With these caveats in mind, phonation (clicks and other acoustic signals) in both groups is driven by subsyringeal pressure, initiated during expiration, and controlled by two antagonistic muscle pairs. Contraction of an extrinsic muscle pair (mm. sternotrachealis) folds the external tympaniform membranes into the syrinx (or the two half-syringes in Oilbirds) lumen toward the internal tympaniform membranes. The membranes are then set into vibration by the expiratory airflow. In Oilbirds, clicks are actively terminated by contraction of the single pair of intrinsic syringeal muscles (mm. broncholateralis). In contrast, the social vocalizations of Oilbirds are terminated passively by relaxation of the sternotrachealis muscles (Suthers and Hector, 1985). Swiftlets lack intrinsic syringeal muscles and terminate their clicks by contraction of extrinsic tracheolateralis muscles (Suthers and Hector, 1982; Thomassen, 2005). Most species of echolocating swiftlet produce single clicks as well as double clicks (two single clicks in quick succession, as described below). The pause between two clicks within a click-pair may be caused by a brief blocking of airflow through the syrinx as the external and internal tympaniform membranes touch. Single clicks appear to arise when the membranes are pulled together before the expiratory airflow generates enough pressure to initiate vibration of the membranes (Suthers and Hector, 1982). Both sides of the swiftlet syrinx appear able to contribute to each member of a click-pair; that is, birds can still emit double clicks even if one side of the syrinx is plugged (Suthers and Hector, 1982).
Biosonar Signal Design in Echolocating Birds
Echolocation behavior involves the same operating principles across animal groups, namely extracting information about the immediate surroundings from returning echoes of one's own signals. However, vocal physiology, mechanisms of sound production, and signal design differ notably among echolocators. The term click is loosely used to describe acoustic signals that are short and do not exhibit any structured changes in frequency over time. Birds, odontocetes, shrews, tenrecs, and echolocating rousette bats use click-type biosonar signals. Contrarily, laryngeal echolocating bats produce acoustic signals characterized by structured changes in frequency over time, such as downward sweeps (Figure 2). In our discussion of bird echolocation signals, we will follow Pye's definition of clicks as “broadband impulse sounds with no clearly defined coherent ‘carrier’ frequency, no evidence of frequency modulation and an amplitude pattern that is rapid and transient” (Pye, 1980). We will use “click” to define the basic signal unit of bird echolocation and “click burst” to describe two or more clicks produced in rapid succession.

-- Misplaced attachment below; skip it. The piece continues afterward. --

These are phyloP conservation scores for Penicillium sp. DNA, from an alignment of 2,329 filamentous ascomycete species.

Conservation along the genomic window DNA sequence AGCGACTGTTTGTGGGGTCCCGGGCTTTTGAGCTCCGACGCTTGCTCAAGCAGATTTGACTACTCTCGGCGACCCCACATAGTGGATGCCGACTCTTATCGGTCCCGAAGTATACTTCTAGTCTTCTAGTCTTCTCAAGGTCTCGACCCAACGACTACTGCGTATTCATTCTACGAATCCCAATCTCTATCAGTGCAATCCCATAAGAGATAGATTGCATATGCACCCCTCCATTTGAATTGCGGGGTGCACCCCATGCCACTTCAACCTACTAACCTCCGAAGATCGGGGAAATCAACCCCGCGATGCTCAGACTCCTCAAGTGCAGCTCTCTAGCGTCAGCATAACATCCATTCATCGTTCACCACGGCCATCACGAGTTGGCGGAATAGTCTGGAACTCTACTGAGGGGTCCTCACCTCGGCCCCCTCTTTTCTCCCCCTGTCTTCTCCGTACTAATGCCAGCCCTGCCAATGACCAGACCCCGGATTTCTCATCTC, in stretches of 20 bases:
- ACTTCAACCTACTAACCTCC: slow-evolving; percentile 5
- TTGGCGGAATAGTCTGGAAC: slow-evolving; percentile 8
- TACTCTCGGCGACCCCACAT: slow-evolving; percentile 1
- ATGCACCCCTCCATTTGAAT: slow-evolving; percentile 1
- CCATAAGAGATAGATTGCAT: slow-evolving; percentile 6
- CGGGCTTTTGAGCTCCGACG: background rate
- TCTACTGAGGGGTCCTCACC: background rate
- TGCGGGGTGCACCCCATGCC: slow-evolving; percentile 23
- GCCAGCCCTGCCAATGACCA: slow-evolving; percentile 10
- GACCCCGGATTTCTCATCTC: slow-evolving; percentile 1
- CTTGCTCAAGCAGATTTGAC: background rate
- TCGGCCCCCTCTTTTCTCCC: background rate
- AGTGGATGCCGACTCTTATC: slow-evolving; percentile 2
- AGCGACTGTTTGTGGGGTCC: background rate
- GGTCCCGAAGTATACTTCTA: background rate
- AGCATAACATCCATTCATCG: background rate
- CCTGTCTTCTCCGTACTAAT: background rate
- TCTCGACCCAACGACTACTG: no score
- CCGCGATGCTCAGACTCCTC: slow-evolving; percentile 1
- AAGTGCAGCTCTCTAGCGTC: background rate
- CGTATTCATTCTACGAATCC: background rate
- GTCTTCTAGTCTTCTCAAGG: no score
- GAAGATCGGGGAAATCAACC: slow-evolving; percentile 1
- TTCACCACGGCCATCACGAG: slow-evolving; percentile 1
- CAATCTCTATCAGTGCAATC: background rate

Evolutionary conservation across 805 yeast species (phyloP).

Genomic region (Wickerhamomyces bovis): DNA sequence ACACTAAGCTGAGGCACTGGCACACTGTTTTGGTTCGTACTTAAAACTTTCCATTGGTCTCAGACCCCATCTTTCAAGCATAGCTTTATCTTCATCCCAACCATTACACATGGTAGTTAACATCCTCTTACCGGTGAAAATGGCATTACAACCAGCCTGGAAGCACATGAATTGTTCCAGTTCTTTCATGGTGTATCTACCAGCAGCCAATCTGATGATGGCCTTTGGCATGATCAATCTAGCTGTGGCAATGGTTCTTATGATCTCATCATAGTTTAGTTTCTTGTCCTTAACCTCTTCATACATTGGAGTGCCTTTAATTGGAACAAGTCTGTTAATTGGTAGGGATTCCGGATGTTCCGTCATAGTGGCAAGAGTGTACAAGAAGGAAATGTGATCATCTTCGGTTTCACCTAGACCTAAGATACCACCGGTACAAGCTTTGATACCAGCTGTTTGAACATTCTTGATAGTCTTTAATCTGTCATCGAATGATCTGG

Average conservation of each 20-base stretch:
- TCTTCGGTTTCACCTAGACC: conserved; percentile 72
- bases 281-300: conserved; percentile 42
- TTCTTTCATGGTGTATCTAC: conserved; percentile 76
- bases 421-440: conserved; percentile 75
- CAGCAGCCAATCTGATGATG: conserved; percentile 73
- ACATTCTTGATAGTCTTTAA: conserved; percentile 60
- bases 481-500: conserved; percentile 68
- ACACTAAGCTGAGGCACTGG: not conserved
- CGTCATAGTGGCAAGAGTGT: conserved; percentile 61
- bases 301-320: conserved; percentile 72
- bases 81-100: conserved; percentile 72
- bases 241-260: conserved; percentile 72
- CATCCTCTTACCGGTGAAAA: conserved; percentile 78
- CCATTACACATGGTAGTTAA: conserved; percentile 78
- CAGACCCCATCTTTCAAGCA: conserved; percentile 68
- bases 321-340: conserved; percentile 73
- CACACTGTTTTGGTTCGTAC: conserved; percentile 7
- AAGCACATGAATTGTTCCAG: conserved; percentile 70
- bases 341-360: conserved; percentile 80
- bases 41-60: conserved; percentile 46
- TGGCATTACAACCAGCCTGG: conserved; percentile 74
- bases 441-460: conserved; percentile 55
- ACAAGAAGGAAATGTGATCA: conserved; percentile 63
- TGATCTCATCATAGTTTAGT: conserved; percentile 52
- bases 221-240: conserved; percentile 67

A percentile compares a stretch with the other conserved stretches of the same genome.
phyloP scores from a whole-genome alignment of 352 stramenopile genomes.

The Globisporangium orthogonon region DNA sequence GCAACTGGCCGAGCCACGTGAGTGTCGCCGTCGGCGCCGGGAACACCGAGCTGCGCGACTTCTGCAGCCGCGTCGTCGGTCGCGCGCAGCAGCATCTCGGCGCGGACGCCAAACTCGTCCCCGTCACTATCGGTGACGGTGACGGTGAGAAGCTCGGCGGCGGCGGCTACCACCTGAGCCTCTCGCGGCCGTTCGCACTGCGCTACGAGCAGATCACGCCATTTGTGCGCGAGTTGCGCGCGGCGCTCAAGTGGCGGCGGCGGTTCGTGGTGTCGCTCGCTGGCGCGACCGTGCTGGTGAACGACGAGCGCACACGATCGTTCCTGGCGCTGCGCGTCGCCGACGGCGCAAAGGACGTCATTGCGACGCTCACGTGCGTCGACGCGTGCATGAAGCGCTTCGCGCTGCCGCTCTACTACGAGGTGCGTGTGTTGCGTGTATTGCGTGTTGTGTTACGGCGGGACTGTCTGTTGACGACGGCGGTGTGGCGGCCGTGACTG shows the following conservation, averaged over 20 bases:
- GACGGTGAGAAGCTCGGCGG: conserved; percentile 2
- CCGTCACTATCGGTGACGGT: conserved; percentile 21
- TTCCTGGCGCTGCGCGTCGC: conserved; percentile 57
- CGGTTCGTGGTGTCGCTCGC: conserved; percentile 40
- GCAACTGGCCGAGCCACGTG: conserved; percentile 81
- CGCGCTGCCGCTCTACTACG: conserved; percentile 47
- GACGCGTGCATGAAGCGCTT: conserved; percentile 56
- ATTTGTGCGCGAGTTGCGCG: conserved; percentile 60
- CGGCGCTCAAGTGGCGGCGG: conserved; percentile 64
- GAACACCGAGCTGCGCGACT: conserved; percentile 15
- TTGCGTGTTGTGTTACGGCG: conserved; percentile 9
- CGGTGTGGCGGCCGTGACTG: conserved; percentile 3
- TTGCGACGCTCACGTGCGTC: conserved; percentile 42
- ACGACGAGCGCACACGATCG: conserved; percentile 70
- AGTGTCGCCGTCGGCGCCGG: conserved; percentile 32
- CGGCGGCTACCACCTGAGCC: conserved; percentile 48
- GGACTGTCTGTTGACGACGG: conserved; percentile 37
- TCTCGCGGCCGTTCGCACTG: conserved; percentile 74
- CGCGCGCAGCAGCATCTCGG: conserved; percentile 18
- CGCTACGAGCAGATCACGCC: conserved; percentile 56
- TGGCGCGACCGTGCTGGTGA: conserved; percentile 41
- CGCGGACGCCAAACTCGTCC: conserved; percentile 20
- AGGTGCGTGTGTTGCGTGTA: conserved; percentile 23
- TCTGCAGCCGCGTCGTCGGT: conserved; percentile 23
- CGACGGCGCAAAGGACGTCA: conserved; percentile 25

Figure 2. Composite waveform (top) and spectrogram (bottom) of echolocation signals from 6 vertebrate species: common bottlenose dolphin (Tursiops truncatus), sample rate (fs) = 500 kHz; laryngeal echolocating bat (Eptesicus fuscus), fs = 250 kHz; tongue-clicking pteropodid bat (Rousettus aegyptiacus), fs = 250 kHz; Oilbird (Steatornis caripensis), fs = 75 kHz; swiftlet (Aerodramus unicolor), fs = 250 kHz and echolocating blind human subject (Homo sapiens), fs = 48 kHz. Top inserts both have total time scales of 300 ms and illustrate the double clicks often emitted by echolocating Rousettus spp. and most echolocating swiftlet species. Bat and bird recordings made by Signe Brinkløv, dolphin recording courtesy of Magnus Wahlberg, human recording courtesy of Cynthia Moss. Spectrograms were created in BatSound v. 4 using an FFT size of 256, except for those from R. aegyptiacus and S. caripensis, for which an FFT size of 128 was used. All spectrograms were made using 98% overlap. Colors indicates relative amplitude going from low (light color) to high (darker color). Note the interrupted frequency scale between 100 and 230 kHz. Waveform amplitudes have all been normalized to the same level.
Echolocation Signal Design in Oilbirds
The first description of Oilbird sonar emissions was based on field recordings of naturally behaving birds flying within a cave (90 m from entrance) at Caripe, Venezuela (Griffin, 1953). Signals from sequences where only one bird was detected on the microphone were described as stereotyped and readily audible to humans at a distance up to 180 m from the bird. Each click consisted of only a few sound waves, and thus was of very brief duration (ca. 1 ms), with most energy between 6 and 10 kHz (Table 1). Notably, clicks were not emitted at a regular rate, but in bursts of 2–6+ clicks, with nearly constant within-burst click intervals of 2.6 ms and little within-burst variation (Griffin, 1953).